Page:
Van gogh s tight shoes

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Journal for Politics, Gender, and Culture, Vol. III, No. 2, Winter 2004

Ivan Dzeparoski

Van Gogh’s Tight Shoes: Derrida Unshoes Heidegger and Schapiro

I don’t have the usual habit of looking at the shoes of people walking past me, nor do I look at the shoes of those I speak to, be it on the street, at work, or at someone’s home. I don’t look at unknown people’s shoes! But, it isdifferent with those I know, those who are close to me. I notice changes and sometimes I even pay a compliment to their appropriate choice of new shoes. And still, I understand why this is so: unlike any other object that serves to cover and protect our body, shoes most straightforwardly speak of their owner’s taste, style, but also financial status. The aesthetics and sociology of the Balkan shoes intransition is a story as sad as it is promising, but unfortunately, here it will be cast aside and will not be discussed. This is because I am determined to write about another type of shoes, shoes or boots I became fond of long ago, shoes that from time to time have not only made me perceive them aesthetically, but also understand them, and to some extent, even interpret them.
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ki VanGogh’s Tight Shoes: Derrida Unshoes Heidegger and Schapiro

And so, when I not-so-often go shoe-shopping, before embarking on the mundane, yet tempting shopping adventure, with a smile to myself I think of Vincent van Gogh’s shoes. No matter how silly and pretentious this may sound, these shoes, both with the mind and the senses, are mediated by the memories of Heidegger and Schapiro’sinterpretations. Derrida’s intervention is imposed in order to create problems, to indicate that sometimes, both in life and in art, there is no such thing as “a pair of shoes”, but rather “odd shoes”, mismatched shoes that exist only to disrupt the orderly, to cause unrest and worry.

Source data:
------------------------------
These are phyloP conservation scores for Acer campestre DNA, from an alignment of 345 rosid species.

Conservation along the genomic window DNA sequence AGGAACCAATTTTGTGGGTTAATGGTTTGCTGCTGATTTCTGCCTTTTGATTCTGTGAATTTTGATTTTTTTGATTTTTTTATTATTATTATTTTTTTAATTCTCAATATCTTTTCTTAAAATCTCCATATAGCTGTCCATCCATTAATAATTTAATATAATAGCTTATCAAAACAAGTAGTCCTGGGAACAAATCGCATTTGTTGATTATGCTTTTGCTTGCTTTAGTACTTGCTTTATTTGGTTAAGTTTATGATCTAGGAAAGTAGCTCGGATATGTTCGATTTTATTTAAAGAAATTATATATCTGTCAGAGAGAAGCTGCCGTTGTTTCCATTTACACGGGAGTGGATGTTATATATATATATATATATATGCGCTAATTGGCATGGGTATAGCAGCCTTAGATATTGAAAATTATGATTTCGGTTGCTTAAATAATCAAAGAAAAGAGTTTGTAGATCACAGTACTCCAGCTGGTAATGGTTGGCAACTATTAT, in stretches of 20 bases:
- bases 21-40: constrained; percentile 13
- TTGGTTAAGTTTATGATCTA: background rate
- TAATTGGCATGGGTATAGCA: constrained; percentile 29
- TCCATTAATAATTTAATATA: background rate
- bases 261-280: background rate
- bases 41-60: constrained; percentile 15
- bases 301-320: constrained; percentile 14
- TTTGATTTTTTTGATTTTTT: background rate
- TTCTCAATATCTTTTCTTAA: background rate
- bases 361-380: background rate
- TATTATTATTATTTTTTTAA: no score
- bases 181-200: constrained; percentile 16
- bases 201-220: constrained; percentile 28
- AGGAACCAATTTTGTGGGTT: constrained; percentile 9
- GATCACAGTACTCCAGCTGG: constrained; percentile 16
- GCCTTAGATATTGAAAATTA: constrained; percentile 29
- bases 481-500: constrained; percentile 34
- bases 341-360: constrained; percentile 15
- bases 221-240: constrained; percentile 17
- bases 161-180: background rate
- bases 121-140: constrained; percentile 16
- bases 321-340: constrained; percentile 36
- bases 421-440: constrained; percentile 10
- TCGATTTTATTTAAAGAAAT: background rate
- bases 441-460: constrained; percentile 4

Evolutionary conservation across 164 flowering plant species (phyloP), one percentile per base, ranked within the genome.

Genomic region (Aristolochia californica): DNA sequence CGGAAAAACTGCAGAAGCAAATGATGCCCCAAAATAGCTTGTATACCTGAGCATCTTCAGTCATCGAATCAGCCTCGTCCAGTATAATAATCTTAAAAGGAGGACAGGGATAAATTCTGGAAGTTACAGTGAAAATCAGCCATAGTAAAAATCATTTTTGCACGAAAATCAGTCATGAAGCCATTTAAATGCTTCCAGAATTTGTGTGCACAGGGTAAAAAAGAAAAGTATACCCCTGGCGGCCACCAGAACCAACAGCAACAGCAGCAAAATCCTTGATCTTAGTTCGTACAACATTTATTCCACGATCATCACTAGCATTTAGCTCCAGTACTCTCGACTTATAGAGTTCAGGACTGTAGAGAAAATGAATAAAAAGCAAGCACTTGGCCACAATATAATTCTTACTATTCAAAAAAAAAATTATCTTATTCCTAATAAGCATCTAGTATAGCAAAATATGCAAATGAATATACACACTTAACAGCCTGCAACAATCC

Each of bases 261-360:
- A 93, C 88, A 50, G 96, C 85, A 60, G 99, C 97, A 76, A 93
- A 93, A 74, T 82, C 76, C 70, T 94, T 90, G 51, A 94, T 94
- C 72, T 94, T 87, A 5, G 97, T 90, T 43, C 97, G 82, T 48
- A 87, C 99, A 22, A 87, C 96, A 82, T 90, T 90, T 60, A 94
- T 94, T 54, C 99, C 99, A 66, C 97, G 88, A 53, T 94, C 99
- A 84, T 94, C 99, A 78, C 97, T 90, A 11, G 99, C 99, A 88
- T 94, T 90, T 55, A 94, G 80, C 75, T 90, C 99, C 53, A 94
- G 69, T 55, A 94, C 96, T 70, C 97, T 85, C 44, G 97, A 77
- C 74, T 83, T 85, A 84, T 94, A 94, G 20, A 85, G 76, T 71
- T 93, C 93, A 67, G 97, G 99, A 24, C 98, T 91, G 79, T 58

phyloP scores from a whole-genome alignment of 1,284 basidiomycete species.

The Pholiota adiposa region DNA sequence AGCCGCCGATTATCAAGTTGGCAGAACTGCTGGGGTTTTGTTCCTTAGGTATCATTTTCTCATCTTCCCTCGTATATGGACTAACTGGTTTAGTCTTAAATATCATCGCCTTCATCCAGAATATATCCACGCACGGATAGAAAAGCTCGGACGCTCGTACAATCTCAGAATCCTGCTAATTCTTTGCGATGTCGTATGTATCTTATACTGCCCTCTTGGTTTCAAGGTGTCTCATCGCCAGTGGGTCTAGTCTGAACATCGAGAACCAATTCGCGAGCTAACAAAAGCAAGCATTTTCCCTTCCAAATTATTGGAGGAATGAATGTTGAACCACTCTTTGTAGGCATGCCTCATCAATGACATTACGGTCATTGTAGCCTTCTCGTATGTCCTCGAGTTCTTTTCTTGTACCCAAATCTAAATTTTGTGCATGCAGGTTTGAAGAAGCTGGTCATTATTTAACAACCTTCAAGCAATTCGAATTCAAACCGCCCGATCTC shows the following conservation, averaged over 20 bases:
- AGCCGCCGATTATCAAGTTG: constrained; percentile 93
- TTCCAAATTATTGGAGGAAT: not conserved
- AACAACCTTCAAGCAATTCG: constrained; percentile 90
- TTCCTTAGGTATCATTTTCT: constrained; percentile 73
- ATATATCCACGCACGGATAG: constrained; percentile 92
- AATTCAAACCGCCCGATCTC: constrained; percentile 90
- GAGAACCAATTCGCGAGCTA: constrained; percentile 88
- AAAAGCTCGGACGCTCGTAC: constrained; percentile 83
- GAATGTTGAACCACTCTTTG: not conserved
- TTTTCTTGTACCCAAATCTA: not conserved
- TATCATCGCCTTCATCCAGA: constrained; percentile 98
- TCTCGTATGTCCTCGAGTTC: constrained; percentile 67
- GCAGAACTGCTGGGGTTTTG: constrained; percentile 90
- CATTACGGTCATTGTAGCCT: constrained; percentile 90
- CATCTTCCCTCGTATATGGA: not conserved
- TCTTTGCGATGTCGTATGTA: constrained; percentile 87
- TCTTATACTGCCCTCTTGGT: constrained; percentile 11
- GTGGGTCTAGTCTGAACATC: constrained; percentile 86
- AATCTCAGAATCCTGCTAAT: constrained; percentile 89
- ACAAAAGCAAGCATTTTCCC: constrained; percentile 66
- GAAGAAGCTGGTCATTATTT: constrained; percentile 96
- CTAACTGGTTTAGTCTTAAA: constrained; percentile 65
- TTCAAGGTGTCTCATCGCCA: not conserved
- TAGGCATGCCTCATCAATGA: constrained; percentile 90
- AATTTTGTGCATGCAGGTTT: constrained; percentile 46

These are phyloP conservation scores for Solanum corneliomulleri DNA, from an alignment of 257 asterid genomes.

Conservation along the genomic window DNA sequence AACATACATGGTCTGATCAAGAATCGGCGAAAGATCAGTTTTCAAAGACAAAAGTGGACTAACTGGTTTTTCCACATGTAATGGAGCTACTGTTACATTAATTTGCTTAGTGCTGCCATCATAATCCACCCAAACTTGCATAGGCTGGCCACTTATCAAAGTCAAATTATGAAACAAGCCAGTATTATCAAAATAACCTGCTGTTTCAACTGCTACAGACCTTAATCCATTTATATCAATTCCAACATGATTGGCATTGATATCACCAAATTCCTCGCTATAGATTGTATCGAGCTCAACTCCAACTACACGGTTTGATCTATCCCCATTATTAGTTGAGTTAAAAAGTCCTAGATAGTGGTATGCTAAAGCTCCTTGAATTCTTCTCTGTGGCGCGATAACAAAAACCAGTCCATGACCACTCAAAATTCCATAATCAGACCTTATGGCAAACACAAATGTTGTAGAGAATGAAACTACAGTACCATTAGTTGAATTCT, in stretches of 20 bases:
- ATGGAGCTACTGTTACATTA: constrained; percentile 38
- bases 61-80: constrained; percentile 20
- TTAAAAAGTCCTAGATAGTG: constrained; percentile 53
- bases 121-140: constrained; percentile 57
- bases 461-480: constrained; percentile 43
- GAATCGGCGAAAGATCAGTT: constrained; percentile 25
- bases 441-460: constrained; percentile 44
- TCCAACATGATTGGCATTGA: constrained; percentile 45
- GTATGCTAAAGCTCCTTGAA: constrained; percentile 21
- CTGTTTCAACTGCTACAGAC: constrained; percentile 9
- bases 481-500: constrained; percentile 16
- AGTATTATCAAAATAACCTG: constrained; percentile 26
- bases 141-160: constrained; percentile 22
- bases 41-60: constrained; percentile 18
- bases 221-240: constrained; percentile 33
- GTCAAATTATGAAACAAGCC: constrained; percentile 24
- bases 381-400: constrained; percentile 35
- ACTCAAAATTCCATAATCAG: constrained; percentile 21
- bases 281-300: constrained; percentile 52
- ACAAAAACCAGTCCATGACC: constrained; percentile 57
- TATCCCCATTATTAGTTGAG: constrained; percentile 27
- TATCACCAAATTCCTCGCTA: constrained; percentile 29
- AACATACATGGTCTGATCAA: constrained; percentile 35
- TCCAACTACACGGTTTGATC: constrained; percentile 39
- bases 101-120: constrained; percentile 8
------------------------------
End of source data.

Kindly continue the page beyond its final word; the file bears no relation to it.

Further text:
Therefore, to avoid further shoe-shopping problems, after many years of preparation and gathering momentum I have finallydecided to philosophically approach and interpret the story of van Gogh’s shoes, with the hope that this will once and for all solve the problem of hesitation when it comes to looking at and buying new (or old, or old-new, or new-old-new) shoes. The motive for doing so is thoroughly personal, but there is hope that this interpretation will touch upon some essential issues important not only foraesthetics or art history, but also for the fate of the contemporary de-centred subject.

But we are in no hurry. That should be left for the ending, for the conclusion. Now one should slowly and calmly pass by the frame and the passe-partout and enter the painting; not like the horrific entrance in the painting of the Japanese artist Yoshihide from Ryunosuke Akutagawa’s short story ‘Hell Screen’(Akutagawa, 1976), or similarly to the calm entrance in the painting,

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Journal for Politics, Gender, and Culture, Vol. III, No. 2, Winter 2004

beyond the waves and beyond reality, of the painter Wang-Fo from Marguerite Yourcenar’s short story ‘How Wang-Fo Was Saved’ (Yourcenar, 1963). One should enter subtly and scrupulously, much like van Gogh enters the Japanese estampes, in thecoloured woodcuts of Hiroshige and Hokusai.

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